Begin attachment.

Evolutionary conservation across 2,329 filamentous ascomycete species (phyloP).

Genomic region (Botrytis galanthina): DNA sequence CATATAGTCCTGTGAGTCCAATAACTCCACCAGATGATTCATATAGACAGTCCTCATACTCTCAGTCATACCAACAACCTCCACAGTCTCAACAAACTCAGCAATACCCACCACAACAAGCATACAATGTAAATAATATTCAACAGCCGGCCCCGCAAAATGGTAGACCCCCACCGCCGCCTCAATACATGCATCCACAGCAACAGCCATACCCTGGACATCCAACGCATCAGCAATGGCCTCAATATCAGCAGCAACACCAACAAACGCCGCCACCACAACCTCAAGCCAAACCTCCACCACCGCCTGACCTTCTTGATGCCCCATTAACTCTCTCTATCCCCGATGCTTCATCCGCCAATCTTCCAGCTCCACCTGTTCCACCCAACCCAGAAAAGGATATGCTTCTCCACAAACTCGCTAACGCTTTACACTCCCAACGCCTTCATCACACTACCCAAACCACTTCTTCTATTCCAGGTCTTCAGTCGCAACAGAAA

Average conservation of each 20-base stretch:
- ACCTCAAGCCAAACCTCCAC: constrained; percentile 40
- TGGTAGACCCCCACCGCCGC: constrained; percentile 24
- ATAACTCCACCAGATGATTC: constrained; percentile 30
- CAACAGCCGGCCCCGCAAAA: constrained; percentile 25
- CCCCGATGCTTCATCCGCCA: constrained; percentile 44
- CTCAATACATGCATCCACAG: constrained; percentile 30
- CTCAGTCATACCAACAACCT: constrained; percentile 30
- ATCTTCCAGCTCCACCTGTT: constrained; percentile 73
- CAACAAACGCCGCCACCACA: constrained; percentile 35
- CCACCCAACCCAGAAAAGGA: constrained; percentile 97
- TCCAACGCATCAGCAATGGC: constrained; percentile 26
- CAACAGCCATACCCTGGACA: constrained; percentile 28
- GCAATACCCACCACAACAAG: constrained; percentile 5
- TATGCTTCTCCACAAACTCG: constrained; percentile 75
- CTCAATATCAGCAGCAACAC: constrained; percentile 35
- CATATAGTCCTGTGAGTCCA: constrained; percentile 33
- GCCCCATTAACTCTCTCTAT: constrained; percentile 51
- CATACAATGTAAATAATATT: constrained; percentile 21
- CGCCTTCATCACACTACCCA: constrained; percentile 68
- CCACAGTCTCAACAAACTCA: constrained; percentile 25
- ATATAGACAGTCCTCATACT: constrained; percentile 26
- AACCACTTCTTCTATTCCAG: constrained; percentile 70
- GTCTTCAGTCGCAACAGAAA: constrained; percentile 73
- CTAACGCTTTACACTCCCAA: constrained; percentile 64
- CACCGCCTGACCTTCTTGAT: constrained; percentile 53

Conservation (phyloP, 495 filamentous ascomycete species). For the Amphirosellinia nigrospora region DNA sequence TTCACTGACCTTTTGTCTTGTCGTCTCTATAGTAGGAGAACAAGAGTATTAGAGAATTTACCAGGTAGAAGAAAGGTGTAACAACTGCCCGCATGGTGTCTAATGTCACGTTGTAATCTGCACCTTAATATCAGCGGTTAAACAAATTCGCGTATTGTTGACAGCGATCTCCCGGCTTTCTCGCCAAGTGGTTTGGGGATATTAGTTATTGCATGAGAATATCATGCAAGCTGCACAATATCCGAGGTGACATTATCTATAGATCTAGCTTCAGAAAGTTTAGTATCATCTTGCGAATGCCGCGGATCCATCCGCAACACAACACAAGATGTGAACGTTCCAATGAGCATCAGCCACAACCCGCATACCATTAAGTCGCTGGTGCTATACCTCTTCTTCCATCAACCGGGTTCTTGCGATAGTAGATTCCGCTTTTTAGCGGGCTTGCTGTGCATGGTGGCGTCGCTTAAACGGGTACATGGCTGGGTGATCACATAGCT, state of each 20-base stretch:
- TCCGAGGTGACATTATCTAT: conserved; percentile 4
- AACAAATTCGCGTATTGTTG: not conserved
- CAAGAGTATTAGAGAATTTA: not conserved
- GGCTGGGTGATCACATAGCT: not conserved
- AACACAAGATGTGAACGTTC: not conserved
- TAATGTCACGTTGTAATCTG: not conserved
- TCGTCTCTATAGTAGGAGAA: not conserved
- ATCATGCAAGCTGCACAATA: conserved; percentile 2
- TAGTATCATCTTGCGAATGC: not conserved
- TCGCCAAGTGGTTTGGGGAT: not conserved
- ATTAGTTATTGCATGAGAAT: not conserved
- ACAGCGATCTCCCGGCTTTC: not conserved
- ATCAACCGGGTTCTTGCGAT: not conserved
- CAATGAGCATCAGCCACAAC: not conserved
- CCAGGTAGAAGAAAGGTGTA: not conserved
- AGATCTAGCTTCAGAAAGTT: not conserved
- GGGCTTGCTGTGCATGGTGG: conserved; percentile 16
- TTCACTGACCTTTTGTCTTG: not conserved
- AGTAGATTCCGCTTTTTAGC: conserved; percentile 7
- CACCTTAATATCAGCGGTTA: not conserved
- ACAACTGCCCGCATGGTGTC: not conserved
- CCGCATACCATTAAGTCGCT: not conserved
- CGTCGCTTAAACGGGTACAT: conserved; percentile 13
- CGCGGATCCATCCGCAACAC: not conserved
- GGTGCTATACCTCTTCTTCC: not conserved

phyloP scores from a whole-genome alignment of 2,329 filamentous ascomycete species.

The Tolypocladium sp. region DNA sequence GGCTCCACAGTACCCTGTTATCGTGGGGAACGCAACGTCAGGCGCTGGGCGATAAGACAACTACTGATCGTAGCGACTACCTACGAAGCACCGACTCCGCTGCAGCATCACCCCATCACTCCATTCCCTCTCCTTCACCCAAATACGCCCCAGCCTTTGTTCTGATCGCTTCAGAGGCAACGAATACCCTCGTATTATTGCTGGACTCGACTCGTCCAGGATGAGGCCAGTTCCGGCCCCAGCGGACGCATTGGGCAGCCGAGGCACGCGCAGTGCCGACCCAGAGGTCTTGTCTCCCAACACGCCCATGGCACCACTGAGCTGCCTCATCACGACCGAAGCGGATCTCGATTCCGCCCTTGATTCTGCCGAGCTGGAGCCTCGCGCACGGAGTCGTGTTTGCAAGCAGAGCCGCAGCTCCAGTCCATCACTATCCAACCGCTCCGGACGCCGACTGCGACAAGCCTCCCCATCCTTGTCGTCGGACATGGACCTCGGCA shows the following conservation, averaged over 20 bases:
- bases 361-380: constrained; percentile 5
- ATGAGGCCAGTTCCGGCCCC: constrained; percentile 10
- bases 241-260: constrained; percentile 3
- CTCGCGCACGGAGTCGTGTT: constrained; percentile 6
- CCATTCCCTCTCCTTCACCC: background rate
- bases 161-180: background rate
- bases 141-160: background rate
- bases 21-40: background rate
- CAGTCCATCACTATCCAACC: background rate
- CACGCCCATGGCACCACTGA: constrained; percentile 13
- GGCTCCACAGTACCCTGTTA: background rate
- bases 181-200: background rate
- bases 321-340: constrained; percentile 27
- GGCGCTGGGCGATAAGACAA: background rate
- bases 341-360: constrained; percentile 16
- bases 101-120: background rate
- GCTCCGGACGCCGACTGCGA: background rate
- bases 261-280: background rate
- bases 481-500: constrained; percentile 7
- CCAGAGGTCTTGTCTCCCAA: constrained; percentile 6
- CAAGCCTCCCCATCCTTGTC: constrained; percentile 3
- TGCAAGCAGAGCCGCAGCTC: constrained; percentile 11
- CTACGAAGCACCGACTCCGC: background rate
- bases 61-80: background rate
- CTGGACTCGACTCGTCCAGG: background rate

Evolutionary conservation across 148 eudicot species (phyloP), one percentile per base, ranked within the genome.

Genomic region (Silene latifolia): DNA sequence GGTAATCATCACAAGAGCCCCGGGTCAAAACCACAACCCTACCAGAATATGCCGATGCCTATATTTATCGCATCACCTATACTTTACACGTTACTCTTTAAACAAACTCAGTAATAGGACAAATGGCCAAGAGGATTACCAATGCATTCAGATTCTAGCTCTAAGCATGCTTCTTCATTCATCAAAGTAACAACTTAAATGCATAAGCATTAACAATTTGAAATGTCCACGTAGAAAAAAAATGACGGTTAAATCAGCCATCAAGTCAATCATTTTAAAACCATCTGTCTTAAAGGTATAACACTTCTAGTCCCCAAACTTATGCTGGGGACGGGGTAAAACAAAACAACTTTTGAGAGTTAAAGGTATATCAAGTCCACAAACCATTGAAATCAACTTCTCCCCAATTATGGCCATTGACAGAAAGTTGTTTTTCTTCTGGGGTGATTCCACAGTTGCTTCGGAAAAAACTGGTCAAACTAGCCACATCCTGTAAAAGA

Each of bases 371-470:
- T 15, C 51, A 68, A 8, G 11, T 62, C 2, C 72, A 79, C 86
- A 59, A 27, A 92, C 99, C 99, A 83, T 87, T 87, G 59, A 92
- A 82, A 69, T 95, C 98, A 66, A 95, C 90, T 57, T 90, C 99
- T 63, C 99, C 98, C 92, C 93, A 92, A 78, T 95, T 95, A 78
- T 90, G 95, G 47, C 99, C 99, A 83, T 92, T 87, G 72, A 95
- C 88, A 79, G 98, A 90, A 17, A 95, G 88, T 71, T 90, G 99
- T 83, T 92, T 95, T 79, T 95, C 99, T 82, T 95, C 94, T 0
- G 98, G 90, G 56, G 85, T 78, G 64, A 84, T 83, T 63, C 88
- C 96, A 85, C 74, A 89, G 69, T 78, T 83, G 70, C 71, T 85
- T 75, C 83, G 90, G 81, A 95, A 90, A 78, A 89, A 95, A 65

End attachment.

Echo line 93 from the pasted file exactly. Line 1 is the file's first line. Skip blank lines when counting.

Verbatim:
- C 96, A 85, C 74, A 89, G 69, T 78, T 83, G 70, C 71, T 85